Let’s have a glance anyway though. Here’s the English version (translated by Barbara Wright) of the anecdote rendered as a homeoteleuton:

On a certain date, a corporate crate on which the electorate congregate when they migrate at great rate, late, had to accommodate an ornate, tracheate celibate, who started to altercate with a proximate inmate, and ejaculate: “Oi, mate!” But to anticipate Billingsgate debate, he hastened to abate, and sate.

An houate aftrate, in front of the Saint-Lazate gate, I notate him agate, talkate about a buttate, a buttate on his overcate.

And here it is again as a sonnet:

Glabrous of dial, a plait upon his bonnet,
This lousy lout – (how sad the neck he bore
And long also) – performed his usual chore:
The bus was full and he tried to get on it.

One came, a number ten – perhaps an S;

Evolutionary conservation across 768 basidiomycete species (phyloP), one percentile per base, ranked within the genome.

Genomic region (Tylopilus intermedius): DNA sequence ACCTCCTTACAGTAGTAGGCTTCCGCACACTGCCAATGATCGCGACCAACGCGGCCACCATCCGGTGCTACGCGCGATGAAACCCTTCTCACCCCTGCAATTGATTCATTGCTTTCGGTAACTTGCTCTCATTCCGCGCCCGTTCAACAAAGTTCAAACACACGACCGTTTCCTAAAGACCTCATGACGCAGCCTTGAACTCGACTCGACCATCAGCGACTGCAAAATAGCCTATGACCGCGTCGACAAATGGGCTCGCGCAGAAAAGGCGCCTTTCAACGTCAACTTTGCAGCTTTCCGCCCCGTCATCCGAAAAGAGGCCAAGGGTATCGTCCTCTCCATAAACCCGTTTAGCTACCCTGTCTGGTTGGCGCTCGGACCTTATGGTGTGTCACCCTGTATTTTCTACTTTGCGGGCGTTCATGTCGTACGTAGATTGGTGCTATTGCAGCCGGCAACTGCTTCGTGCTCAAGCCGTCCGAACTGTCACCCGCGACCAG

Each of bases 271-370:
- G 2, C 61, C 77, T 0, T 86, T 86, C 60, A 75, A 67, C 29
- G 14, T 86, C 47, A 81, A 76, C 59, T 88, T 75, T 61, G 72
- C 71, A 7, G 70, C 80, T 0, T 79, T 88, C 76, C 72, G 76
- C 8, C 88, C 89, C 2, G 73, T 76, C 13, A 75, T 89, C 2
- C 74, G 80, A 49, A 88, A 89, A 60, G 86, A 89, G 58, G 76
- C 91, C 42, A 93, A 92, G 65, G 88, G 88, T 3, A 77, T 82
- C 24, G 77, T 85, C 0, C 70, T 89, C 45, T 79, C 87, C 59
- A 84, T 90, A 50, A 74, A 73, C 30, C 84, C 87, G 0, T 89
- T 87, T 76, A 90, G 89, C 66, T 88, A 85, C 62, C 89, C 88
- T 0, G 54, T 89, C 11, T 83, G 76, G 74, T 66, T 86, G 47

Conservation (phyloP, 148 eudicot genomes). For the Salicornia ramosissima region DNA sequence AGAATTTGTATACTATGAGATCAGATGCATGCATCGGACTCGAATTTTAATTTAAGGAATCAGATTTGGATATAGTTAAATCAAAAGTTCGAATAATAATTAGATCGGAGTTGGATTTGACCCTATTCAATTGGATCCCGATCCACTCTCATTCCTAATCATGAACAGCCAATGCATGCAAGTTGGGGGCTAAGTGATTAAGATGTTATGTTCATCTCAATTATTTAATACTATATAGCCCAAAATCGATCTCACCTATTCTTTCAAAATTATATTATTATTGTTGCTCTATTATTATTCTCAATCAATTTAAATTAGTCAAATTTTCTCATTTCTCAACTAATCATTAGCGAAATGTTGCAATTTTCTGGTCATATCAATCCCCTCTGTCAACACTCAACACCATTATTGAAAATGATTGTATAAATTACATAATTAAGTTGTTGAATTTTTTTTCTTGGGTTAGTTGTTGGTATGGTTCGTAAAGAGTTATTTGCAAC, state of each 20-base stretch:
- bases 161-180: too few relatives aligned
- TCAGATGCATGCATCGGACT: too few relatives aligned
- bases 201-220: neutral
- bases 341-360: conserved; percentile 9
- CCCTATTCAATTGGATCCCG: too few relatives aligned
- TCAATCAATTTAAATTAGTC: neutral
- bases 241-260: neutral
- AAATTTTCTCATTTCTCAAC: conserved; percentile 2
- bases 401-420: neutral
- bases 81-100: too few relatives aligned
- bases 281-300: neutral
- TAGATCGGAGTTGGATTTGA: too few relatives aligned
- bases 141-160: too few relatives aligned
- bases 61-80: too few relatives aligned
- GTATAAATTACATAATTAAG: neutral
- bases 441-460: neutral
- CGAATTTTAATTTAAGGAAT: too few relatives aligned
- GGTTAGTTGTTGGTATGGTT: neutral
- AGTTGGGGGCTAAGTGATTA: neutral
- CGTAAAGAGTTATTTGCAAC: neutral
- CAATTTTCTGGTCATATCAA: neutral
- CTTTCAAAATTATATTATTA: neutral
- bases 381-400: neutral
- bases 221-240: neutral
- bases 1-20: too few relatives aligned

The platform joined to this plebeian carriage,
Crammed full of folk, allowed no easy passage;
Rich bastards lit cigars there, to impress.

The young giraffe described in my first strophe
Once he was on the bus began to curse an
Innocent chap – (he sought an easy trophy,

But got the worst of it); then found a seat
And sat in it. Time passed. Some wicked person,
Returning, found his buttons did not fit.

It’s similarly easy to get the gist of Cent mille milliards de poèmes, a set of ten sonnets with entirely interchangeable lines, allowing for, well, a hundred million million possible combinations. You’re more likely to encounter this work on a website than in book form, and it’s no coincidence that Queneau is referenced in every single book on games studies I currently have on loan from the library – his work is a touchstone for students in game-like literature, literature as inducement to play. The mere fact of its existence is encouraging for anyone troubled by the apparent one-sidedness of the author-reader relationship in poetry.